The U.S. Bankruptcy Code offers two types of bankruptcy for individuals in financial distress: Chapter 7 and Chapter 13. Understanding the differences between these two options is critical for individuals who are considering filing for bankruptcy.
Chapter 7: Liquidation Bankruptcy Chapter 7 bankruptcy is also known as a "liquidation" bankruptcy because it involves the sale of a debtor's non-exempt assets to pay off creditors. The process typically takes around 4-6 months to complete and is available to individuals, married couples, and businesses.
Chapter 7 bankruptcy discharges most unsecured debts, such as credit card debt and medical bills. This means the debtor is no longer responsible for paying them. However, some assets, such as a primary residence, may be protected from being sold under certain exemptions.
To qualify for Chapter 7, individuals must pass a means test, which assesses their income and expenses to determine if they have enough disposable income to pay off their debt through a Chapter 13 bankruptcy.
Chapter 13: Reorganization Bankruptcy Chapter 13 bankruptcy, on the other hand, is referred to as a "reorganization" bankruptcy because it involves a payment plan in which a debtor repays a portion of their debt for 3-5 years. This option is typically available only to individuals, not businesses.
In a case under Chapter 13, the debtor can keep all their assets and make regular payments to a bankruptcy trustee, who then distributes the funds to creditors. Chapter 13 is often a good option for individuals who don't qualify for Chapter 7 or who want to keep certain assets, such as their home, that would be sold in a Chapter 7 bankruptcy.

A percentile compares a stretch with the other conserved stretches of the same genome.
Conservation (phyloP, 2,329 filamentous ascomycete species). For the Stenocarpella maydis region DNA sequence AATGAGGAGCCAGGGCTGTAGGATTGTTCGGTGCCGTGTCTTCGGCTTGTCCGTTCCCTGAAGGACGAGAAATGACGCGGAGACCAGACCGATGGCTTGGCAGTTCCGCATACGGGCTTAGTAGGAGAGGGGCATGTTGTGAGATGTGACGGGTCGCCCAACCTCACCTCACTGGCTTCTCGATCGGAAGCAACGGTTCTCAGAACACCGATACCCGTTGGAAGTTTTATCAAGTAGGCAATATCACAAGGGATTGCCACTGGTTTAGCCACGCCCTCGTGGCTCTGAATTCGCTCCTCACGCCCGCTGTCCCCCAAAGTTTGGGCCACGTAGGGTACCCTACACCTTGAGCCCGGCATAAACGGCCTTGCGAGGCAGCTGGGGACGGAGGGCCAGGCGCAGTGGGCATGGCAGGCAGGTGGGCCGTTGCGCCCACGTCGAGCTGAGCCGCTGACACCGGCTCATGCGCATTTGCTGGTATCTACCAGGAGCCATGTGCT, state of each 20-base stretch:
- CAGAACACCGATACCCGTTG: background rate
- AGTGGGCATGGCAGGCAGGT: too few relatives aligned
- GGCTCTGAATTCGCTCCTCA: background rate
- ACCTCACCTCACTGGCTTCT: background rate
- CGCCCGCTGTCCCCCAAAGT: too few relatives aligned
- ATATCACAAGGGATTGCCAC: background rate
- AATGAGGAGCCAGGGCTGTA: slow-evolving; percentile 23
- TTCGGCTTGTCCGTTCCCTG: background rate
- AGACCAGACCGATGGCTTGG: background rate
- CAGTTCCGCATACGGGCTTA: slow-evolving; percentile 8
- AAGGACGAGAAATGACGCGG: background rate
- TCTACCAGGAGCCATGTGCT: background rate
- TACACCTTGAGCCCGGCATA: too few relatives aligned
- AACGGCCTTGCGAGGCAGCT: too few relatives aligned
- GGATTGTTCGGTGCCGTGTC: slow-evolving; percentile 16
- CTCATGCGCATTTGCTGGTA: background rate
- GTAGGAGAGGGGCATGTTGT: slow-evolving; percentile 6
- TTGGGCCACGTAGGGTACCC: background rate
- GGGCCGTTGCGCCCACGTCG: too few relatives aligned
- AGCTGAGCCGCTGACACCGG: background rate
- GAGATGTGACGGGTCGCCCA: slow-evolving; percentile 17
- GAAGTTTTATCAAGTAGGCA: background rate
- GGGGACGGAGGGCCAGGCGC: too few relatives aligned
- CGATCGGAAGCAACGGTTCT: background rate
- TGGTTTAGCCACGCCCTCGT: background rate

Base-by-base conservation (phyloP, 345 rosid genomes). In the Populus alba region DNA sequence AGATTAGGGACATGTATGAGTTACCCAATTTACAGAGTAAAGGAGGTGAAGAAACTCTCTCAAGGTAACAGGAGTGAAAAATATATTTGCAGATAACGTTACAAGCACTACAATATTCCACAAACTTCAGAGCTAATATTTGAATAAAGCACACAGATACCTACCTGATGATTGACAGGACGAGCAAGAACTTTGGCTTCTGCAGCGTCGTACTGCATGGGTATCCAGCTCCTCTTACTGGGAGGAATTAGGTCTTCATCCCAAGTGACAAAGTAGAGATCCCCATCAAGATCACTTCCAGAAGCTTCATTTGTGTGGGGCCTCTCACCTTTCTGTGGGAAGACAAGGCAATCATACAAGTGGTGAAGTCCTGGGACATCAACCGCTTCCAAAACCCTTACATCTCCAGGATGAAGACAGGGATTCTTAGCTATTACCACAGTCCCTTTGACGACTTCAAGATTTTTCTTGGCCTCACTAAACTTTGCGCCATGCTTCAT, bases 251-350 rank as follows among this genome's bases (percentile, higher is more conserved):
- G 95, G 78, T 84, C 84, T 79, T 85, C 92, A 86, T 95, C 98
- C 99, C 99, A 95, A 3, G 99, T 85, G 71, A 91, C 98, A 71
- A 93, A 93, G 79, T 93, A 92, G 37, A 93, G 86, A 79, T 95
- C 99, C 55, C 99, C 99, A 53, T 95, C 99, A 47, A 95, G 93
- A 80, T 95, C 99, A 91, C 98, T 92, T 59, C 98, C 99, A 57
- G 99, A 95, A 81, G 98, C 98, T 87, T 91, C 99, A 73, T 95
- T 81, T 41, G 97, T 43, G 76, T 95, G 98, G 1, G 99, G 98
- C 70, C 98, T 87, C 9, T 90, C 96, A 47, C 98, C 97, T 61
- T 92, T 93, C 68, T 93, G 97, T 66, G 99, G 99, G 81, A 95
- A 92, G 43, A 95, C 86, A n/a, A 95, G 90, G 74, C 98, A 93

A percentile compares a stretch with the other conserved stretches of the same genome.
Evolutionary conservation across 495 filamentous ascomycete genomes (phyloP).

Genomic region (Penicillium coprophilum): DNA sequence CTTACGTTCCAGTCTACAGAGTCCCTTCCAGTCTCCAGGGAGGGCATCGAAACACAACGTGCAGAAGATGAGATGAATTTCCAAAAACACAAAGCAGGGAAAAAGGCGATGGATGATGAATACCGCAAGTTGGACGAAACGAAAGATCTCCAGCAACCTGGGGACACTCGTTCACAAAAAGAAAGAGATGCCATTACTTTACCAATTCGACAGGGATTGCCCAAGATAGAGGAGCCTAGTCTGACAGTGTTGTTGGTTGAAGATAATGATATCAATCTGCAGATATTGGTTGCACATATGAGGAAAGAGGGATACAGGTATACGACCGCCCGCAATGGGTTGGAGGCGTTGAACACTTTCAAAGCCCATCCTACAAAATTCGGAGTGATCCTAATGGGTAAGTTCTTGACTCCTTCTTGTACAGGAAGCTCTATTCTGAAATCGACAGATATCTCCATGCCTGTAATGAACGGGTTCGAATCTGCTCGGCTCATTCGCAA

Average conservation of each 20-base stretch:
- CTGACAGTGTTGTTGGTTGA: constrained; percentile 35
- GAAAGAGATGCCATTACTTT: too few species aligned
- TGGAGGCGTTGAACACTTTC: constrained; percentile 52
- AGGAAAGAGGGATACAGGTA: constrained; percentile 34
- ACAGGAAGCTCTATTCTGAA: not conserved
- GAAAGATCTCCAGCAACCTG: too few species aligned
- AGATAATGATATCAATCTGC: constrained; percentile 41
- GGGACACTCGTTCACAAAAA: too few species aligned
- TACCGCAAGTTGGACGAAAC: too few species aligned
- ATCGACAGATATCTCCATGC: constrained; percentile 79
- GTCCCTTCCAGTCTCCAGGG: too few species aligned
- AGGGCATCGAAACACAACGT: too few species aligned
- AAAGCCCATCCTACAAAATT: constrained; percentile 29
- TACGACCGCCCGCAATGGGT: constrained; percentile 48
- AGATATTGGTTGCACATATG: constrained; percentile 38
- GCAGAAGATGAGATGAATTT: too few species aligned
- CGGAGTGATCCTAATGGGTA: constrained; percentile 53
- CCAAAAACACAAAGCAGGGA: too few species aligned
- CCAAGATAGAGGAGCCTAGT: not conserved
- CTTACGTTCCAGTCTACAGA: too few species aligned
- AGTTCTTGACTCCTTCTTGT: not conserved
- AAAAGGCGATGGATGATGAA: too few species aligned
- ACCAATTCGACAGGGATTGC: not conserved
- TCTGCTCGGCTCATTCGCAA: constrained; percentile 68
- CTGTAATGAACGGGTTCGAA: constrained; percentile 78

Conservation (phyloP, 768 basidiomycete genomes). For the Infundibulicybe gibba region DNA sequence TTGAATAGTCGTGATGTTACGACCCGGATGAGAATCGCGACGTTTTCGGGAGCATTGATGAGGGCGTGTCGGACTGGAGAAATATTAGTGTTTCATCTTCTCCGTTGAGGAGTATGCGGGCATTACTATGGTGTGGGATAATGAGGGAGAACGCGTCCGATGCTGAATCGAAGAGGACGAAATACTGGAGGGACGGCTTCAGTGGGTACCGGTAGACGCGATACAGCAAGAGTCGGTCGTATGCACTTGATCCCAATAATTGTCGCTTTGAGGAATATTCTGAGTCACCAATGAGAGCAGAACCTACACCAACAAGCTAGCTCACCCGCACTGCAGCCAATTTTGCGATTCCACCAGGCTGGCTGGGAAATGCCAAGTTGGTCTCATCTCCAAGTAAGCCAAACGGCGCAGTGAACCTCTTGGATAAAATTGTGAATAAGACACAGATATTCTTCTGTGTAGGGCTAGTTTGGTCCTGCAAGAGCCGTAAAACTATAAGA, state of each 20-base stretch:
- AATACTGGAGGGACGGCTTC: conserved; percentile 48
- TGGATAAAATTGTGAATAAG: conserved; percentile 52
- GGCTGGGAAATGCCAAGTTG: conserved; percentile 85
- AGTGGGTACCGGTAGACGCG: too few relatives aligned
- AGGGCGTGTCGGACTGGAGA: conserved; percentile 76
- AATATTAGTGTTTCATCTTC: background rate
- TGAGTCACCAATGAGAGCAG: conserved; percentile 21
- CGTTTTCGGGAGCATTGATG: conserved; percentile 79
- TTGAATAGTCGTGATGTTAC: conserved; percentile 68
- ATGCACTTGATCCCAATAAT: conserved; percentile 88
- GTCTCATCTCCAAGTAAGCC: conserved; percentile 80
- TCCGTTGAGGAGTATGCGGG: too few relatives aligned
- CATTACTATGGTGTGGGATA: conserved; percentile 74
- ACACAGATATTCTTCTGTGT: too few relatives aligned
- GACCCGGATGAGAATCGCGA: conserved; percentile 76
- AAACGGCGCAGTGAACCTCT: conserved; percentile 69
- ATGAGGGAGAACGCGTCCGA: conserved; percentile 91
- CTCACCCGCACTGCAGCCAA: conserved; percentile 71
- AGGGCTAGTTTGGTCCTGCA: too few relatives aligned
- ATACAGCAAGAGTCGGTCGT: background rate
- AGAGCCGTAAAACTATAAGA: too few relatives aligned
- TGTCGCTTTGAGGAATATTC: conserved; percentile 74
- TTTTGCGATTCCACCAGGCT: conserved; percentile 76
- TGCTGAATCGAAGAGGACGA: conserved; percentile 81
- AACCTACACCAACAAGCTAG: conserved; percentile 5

Debtors must have a regular income and have debt that falls within certain limits to be eligible for Chapter 13. It's important to note that while Chapter 13 allows individuals to keep their assets, they must still make regular payments to the bankruptcy trustee for several years.
Choosing between Chapter 7 and Chapter 13? The choice between a Chapter 7 and Chapter 13 bankruptcy depends on several factors, including a person's income, assets, and debt type. An experienced bankruptcy attorney can help individuals evaluate their options and determine which type of bankruptcy suits their unique situation.
For example, regular-income individuals who wish to keep their assets may be better suited for Chapter 13. In contrast, those with little to no disposable income may prefer Chapter 7. Additionally, individuals with significant unsecured debt, such as credit card debt, may find that Chapter 7 is a better option. In contrast, those with primarily secured debt, such as a mortgage, may benefit from Chapter 13.
In conclusion, it's important for individuals considering bankruptcy filing to understand the differences between Chapter 7 and Chapter 13. By working with an experienced bankruptcy attorney, individuals can determine which type of bankruptcy is best for their unique financial situation and take the necessary steps to get back on solid financial footing.
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